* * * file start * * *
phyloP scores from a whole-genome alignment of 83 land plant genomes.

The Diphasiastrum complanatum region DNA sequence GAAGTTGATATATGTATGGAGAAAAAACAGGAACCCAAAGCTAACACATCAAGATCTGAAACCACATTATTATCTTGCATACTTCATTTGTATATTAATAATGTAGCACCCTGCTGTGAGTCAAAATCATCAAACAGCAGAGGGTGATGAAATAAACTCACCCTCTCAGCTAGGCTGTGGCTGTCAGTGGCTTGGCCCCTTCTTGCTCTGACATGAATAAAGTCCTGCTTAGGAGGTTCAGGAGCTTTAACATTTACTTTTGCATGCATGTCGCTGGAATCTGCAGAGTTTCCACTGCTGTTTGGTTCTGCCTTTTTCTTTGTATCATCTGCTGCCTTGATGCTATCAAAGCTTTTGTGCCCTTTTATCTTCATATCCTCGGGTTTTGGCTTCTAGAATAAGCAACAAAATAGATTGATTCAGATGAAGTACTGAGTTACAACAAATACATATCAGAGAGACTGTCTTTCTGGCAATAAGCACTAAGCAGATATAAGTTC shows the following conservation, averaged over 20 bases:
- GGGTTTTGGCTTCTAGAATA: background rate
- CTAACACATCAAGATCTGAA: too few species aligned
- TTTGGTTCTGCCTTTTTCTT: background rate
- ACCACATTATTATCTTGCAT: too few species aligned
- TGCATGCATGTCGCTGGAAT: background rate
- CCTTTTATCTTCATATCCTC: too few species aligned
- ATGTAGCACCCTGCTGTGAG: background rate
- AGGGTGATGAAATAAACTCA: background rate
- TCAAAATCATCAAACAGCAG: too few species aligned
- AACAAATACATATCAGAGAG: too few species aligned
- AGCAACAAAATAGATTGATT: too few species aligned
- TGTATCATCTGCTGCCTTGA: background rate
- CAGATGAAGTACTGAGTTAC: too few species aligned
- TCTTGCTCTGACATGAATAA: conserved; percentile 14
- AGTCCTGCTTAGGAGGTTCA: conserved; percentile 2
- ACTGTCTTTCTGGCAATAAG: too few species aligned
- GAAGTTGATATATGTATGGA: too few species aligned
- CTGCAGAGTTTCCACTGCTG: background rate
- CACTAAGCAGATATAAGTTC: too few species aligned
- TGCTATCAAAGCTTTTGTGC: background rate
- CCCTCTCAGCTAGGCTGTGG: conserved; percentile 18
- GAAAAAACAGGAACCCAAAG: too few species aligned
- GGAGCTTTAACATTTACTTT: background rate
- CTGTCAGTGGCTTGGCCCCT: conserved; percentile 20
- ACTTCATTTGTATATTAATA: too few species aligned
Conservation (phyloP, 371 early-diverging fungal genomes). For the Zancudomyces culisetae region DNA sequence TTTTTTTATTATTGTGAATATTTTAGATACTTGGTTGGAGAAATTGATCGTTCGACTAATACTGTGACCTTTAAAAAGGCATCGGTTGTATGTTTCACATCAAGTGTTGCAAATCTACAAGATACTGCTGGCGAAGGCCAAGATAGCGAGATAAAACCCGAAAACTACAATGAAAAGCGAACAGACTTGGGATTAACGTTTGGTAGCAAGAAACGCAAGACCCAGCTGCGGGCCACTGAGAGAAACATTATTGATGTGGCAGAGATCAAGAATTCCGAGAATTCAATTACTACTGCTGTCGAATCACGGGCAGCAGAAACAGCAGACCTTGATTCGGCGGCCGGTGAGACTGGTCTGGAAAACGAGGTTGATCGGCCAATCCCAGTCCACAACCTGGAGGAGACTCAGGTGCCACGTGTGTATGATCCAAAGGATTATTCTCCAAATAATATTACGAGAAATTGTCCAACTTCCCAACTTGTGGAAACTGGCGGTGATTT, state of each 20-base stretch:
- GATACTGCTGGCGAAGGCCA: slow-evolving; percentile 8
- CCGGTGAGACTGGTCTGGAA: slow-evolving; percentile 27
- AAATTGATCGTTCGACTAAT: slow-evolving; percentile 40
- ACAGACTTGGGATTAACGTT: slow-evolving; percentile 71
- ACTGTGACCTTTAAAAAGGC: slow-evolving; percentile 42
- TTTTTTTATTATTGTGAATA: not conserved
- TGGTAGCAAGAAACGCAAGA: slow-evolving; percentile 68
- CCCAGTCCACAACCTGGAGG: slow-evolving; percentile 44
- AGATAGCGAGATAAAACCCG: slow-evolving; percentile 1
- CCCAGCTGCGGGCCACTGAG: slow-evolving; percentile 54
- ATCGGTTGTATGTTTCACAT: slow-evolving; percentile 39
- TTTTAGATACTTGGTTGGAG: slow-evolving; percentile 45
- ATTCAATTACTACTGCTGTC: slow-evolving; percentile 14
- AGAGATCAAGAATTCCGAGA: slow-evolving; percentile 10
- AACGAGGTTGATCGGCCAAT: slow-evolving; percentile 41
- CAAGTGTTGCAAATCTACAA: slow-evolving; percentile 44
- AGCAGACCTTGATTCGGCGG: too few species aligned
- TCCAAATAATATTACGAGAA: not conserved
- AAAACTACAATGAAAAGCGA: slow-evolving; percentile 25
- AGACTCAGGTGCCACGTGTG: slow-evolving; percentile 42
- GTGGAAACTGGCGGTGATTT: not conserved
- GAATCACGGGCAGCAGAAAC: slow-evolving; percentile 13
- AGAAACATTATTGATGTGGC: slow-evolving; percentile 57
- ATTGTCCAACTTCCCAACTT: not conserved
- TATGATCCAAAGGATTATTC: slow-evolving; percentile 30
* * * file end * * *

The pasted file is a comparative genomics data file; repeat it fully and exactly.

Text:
phyloP scores from a whole-genome alignment of 83 land plant genomes.

The Diphasiastrum complanatum region DNA sequence GAAGTTGATATATGTATGGAGAAAAAACAGGAACCCAAAGCTAACACATCAAGATCTGAAACCACATTATTATCTTGCATACTTCATTTGTATATTAATAATGTAGCACCCTGCTGTGAGTCAAAATCATCAAACAGCAGAGGGTGATGAAATAAACTCACCCTCTCAGCTAGGCTGTGGCTGTCAGTGGCTTGGCCCCTTCTTGCTCTGACATGAATAAAGTCCTGCTTAGGAGGTTCAGGAGCTTTAACATTTACTTTTGCATGCATGTCGCTGGAATCTGCAGAGTTTCCACTGCTGTTTGGTTCTGCCTTTTTCTTTGTATCATCTGCTGCCTTGATGCTATCAAAGCTTTTGTGCCCTTTTATCTTCATATCCTCGGGTTTTGGCTTCTAGAATAAGCAACAAAATAGATTGATTCAGATGAAGTACTGAGTTACAACAAATACATATCAGAGAGACTGTCTTTCTGGCAATAAGCACTAAGCAGATATAAGTTC shows the following conservation, averaged over 20 bases:
- GGGTTTTGGCTTCTAGAATA: background rate
- CTAACACATCAAGATCTGAA: too few species aligned
- TTTGGTTCTGCCTTTTTCTT: background rate
- ACCACATTATTATCTTGCAT: too few species aligned
- TGCATGCATGTCGCTGGAAT: background rate
- CCTTTTATCTTCATATCCTC: too few species aligned
- ATGTAGCACCCTGCTGTGAG: background rate
- AGGGTGATGAAATAAACTCA: background rate
- TCAAAATCATCAAACAGCAG: too few species aligned
- AACAAATACATATCAGAGAG: too few species aligned
- AGCAACAAAATAGATTGATT: too few species aligned
- TGTATCATCTGCTGCCTTGA: background rate
- CAGATGAAGTACTGAGTTAC: too few species aligned
- TCTTGCTCTGACATGAATAA: conserved; percentile 14
- AGTCCTGCTTAGGAGGTTCA: conserved; percentile 2
- ACTGTCTTTCTGGCAATAAG: too few species aligned
- GAAGTTGATATATGTATGGA: too few species aligned
- CTGCAGAGTTTCCACTGCTG: background rate
- CACTAAGCAGATATAAGTTC: too few species aligned
- TGCTATCAAAGCTTTTGTGC: background rate
- CCCTCTCAGCTAGGCTGTGG: conserved; percentile 18
- GAAAAAACAGGAACCCAAAG: too few species aligned
- GGAGCTTTAACATTTACTTT: background rate
- CTGTCAGTGGCTTGGCCCCT: conserved; percentile 20
- ACTTCATTTGTATATTAATA: too few species aligned
Conservation (phyloP, 371 early-diverging fungal genomes). For the Zancudomyces culisetae region DNA sequence TTTTTTTATTATTGTGAATATTTTAGATACTTGGTTGGAGAAATTGATCGTTCGACTAATACTGTGACCTTTAAAAAGGCATCGGTTGTATGTTTCACATCAAGTGTTGCAAATCTACAAGATACTGCTGGCGAAGGCCAAGATAGCGAGATAAAACCCGAAAACTACAATGAAAAGCGAACAGACTTGGGATTAACGTTTGGTAGCAAGAAACGCAAGACCCAGCTGCGGGCCACTGAGAGAAACATTATTGATGTGGCAGAGATCAAGAATTCCGAGAATTCAATTACTACTGCTGTCGAATCACGGGCAGCAGAAACAGCAGACCTTGATTCGGCGGCCGGTGAGACTGGTCTGGAAAACGAGGTTGATCGGCCAATCCCAGTCCACAACCTGGAGGAGACTCAGGTGCCACGTGTGTATGATCCAAAGGATTATTCTCCAAATAATATTACGAGAAATTGTCCAACTTCCCAACTTGTGGAAACTGGCGGTGATTT, state of each 20-base stretch:
- GATACTGCTGGCGAAGGCCA: slow-evolving; percentile 8
- CCGGTGAGACTGGTCTGGAA: slow-evolving; percentile 27
- AAATTGATCGTTCGACTAAT: slow-evolving; percentile 40
- ACAGACTTGGGATTAACGTT: slow-evolving; percentile 71
- ACTGTGACCTTTAAAAAGGC: slow-evolving; percentile 42
- TTTTTTTATTATTGTGAATA: not conserved
- TGGTAGCAAGAAACGCAAGA: slow-evolving; percentile 68
- CCCAGTCCACAACCTGGAGG: slow-evolving; percentile 44
- AGATAGCGAGATAAAACCCG: slow-evolving; percentile 1
- CCCAGCTGCGGGCCACTGAG: slow-evolving; percentile 54
- ATCGGTTGTATGTTTCACAT: slow-evolving; percentile 39
- TTTTAGATACTTGGTTGGAG: slow-evolving; percentile 45
- ATTCAATTACTACTGCTGTC: slow-evolving; percentile 14
- AGAGATCAAGAATTCCGAGA: slow-evolving; percentile 10
- AACGAGGTTGATCGGCCAAT: slow-evolving; percentile 41
- CAAGTGTTGCAAATCTACAA: slow-evolving; percentile 44
- AGCAGACCTTGATTCGGCGG: too few species aligned
- TCCAAATAATATTACGAGAA: not conserved
- AAAACTACAATGAAAAGCGA: slow-evolving; percentile 25
- AGACTCAGGTGCCACGTGTG: slow-evolving; percentile 42
- GTGGAAACTGGCGGTGATTT: not conserved
- GAATCACGGGCAGCAGAAAC: slow-evolving; percentile 13
- AGAAACATTATTGATGTGGC: slow-evolving; percentile 57
- ATTGTCCAACTTCCCAACTT: not conserved
- TATGATCCAAAGGATTATTC: slow-evolving; percentile 30